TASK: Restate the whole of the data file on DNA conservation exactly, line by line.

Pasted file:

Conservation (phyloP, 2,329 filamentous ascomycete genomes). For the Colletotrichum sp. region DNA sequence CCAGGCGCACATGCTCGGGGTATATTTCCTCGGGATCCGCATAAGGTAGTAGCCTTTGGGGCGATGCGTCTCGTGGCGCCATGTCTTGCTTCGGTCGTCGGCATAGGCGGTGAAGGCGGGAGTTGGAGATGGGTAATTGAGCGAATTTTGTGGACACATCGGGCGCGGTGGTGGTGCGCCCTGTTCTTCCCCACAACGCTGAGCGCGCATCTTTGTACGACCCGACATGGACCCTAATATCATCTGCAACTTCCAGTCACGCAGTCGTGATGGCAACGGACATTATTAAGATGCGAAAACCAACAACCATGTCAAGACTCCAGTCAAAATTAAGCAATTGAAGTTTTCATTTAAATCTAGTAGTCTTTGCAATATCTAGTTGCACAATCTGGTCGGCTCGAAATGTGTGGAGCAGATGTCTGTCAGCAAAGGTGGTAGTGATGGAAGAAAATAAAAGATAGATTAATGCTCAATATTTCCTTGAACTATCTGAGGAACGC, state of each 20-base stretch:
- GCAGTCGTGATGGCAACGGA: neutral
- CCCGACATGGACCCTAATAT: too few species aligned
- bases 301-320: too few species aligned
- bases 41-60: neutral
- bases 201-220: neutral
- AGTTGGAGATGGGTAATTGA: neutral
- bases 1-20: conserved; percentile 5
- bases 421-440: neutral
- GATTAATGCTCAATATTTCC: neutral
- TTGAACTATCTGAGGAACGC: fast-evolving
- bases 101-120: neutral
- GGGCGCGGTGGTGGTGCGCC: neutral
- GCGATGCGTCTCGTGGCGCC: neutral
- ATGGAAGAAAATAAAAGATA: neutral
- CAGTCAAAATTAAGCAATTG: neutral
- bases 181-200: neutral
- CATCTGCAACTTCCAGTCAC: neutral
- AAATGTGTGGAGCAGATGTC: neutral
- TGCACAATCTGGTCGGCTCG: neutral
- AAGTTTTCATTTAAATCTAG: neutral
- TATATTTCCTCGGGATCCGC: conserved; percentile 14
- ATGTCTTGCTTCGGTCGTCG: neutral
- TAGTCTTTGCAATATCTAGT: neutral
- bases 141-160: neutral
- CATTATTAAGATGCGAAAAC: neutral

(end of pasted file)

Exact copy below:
Conservation (phyloP, 2,329 filamentous ascomycete genomes). For the Colletotrichum sp. region DNA sequence CCAGGCGCACATGCTCGGGGTATATTTCCTCGGGATCCGCATAAGGTAGTAGCCTTTGGGGCGATGCGTCTCGTGGCGCCATGTCTTGCTTCGGTCGTCGGCATAGGCGGTGAAGGCGGGAGTTGGAGATGGGTAATTGAGCGAATTTTGTGGACACATCGGGCGCGGTGGTGGTGCGCCCTGTTCTTCCCCACAACGCTGAGCGCGCATCTTTGTACGACCCGACATGGACCCTAATATCATCTGCAACTTCCAGTCACGCAGTCGTGATGGCAACGGACATTATTAAGATGCGAAAACCAACAACCATGTCAAGACTCCAGTCAAAATTAAGCAATTGAAGTTTTCATTTAAATCTAGTAGTCTTTGCAATATCTAGTTGCACAATCTGGTCGGCTCGAAATGTGTGGAGCAGATGTCTGTCAGCAAAGGTGGTAGTGATGGAAGAAAATAAAAGATAGATTAATGCTCAATATTTCCTTGAACTATCTGAGGAACGC, state of each 20-base stretch:
- GCAGTCGTGATGGCAACGGA: neutral
- CCCGACATGGACCCTAATAT: too few species aligned
- bases 301-320: too few species aligned
- bases 41-60: neutral
- bases 201-220: neutral
- AGTTGGAGATGGGTAATTGA: neutral
- bases 1-20: conserved; percentile 5
- bases 421-440: neutral
- GATTAATGCTCAATATTTCC: neutral
- TTGAACTATCTGAGGAACGC: fast-evolving
- bases 101-120: neutral
- GGGCGCGGTGGTGGTGCGCC: neutral
- GCGATGCGTCTCGTGGCGCC: neutral
- ATGGAAGAAAATAAAAGATA: neutral
- CAGTCAAAATTAAGCAATTG: neutral
- bases 181-200: neutral
- CATCTGCAACTTCCAGTCAC: neutral
- AAATGTGTGGAGCAGATGTC: neutral
- TGCACAATCTGGTCGGCTCG: neutral
- AAGTTTTCATTTAAATCTAG: neutral
- TATATTTCCTCGGGATCCGC: conserved; percentile 14
- ATGTCTTGCTTCGGTCGTCG: neutral
- TAGTCTTTGCAATATCTAGT: neutral
- bases 141-160: neutral
- CATTATTAAGATGCGAAAAC: neutral